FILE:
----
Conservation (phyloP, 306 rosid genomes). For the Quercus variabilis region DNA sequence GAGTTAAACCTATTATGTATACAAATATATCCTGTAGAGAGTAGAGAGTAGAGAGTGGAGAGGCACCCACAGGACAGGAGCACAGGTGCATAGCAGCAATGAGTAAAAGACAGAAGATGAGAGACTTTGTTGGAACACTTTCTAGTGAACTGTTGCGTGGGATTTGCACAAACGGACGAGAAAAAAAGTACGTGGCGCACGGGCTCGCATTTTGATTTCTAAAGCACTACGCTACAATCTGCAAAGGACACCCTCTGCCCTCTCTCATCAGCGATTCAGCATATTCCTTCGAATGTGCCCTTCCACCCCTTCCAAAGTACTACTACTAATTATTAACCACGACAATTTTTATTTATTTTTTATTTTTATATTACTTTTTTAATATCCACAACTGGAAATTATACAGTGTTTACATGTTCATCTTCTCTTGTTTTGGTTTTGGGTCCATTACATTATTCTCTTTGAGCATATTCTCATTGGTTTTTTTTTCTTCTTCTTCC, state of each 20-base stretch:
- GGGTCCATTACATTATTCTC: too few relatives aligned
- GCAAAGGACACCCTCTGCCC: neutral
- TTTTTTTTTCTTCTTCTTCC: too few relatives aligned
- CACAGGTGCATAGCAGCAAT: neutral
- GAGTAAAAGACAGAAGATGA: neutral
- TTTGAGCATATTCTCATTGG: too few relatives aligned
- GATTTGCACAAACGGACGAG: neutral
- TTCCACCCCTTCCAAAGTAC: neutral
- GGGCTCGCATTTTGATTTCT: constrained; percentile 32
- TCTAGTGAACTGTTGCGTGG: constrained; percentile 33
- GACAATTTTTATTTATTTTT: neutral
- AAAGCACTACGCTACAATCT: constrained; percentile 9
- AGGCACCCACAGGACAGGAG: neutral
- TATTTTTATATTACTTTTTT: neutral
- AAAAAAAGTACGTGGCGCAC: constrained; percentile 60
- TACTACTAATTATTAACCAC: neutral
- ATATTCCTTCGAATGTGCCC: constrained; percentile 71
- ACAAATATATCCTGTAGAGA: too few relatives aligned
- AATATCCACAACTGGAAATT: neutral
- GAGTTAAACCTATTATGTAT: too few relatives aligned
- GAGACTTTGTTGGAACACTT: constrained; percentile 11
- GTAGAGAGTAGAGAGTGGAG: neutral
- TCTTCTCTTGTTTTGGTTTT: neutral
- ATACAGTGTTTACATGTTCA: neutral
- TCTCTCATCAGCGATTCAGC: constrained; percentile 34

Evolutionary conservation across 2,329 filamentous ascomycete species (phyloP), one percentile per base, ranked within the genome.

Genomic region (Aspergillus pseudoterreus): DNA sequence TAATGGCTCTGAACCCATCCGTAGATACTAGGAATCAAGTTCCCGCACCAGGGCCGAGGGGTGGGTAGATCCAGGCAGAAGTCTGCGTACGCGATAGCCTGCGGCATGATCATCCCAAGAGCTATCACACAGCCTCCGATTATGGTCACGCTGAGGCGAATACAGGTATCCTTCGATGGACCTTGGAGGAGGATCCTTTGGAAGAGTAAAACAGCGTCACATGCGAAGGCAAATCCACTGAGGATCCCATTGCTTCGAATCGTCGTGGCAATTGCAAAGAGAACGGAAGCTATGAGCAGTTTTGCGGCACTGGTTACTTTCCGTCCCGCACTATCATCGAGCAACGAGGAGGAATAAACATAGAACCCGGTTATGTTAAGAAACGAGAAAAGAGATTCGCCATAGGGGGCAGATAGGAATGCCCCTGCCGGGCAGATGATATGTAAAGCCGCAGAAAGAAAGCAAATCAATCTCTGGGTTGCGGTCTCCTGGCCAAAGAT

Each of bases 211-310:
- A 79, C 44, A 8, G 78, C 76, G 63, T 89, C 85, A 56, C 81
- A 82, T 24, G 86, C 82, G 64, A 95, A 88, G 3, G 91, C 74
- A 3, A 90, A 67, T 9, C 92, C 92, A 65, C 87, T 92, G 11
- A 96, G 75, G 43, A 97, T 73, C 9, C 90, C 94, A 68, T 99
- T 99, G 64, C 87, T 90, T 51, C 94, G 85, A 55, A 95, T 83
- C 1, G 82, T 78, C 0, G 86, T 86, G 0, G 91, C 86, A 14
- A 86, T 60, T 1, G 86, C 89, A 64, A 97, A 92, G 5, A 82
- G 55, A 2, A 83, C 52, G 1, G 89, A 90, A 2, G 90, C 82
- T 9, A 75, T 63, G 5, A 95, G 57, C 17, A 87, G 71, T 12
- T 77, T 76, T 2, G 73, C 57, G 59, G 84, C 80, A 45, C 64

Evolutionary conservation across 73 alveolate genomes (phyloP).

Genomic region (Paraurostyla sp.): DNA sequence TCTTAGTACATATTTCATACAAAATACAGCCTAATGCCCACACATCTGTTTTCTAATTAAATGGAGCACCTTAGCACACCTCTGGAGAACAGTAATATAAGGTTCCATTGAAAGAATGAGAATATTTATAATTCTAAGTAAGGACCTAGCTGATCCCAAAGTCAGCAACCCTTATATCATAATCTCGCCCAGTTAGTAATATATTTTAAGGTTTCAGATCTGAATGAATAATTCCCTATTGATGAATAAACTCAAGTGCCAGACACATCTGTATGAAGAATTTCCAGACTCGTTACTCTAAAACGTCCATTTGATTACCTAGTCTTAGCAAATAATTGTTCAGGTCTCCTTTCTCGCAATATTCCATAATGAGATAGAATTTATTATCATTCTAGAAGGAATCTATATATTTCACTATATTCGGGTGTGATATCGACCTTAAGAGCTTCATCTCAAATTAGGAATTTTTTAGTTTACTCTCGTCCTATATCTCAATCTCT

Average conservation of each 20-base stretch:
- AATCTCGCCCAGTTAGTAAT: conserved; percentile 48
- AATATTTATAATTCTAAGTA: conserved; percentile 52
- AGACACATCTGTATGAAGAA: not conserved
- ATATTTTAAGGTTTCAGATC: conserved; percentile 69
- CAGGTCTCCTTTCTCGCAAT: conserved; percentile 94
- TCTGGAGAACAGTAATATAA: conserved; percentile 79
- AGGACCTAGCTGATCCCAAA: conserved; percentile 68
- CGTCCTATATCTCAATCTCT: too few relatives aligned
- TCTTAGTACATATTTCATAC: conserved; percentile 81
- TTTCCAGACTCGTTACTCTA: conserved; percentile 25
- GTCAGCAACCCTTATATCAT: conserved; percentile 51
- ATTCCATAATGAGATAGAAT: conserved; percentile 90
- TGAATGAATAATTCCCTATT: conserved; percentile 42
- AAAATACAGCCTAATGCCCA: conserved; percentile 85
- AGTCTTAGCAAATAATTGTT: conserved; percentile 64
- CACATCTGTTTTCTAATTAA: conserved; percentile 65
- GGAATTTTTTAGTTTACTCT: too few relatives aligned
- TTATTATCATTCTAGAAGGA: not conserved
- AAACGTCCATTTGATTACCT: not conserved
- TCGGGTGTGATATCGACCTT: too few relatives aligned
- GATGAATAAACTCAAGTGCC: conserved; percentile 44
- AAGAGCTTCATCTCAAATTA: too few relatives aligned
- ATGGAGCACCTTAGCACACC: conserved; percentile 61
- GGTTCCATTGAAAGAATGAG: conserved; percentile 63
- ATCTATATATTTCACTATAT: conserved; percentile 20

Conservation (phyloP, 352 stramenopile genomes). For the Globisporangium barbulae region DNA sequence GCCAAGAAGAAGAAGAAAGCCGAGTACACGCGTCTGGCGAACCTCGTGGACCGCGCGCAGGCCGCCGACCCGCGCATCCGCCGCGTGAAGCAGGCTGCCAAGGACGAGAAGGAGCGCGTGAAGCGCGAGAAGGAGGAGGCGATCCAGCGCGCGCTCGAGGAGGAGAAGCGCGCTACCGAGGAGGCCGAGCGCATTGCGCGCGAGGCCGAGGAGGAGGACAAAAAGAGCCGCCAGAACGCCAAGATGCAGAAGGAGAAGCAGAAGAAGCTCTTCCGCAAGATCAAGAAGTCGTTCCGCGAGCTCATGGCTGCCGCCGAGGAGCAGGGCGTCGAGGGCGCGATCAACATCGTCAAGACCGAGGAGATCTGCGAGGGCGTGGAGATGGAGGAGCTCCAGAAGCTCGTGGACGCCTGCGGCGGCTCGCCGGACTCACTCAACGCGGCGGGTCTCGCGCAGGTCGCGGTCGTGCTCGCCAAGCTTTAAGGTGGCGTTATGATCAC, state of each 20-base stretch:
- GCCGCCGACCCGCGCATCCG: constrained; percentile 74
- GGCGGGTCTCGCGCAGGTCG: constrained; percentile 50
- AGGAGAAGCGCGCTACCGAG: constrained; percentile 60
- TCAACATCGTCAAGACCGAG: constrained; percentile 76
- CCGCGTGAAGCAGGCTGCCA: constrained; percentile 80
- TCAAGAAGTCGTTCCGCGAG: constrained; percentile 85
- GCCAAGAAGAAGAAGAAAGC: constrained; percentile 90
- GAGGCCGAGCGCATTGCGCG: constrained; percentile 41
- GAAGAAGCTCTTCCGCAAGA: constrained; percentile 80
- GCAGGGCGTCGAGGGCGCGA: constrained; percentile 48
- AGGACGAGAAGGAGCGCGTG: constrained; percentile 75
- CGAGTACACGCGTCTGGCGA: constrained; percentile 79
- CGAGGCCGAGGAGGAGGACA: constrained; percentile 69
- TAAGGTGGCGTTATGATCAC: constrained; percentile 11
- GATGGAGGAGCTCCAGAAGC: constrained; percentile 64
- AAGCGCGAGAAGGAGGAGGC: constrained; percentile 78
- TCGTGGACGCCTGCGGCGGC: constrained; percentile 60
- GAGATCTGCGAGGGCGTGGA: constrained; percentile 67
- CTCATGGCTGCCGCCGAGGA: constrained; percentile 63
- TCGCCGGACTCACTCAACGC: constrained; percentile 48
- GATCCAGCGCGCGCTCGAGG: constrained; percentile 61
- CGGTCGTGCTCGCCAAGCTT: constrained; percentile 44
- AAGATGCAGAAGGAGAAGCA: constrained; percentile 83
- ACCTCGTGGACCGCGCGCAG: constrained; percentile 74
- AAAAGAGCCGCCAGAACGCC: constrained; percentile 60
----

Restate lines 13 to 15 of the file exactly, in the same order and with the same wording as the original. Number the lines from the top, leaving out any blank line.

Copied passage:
- AAAGCACTACGCTACAATCT: constrained; percentile 9
- AGGCACCCACAGGACAGGAG: neutral
- TATTTTTATATTACTTTTTT: neutral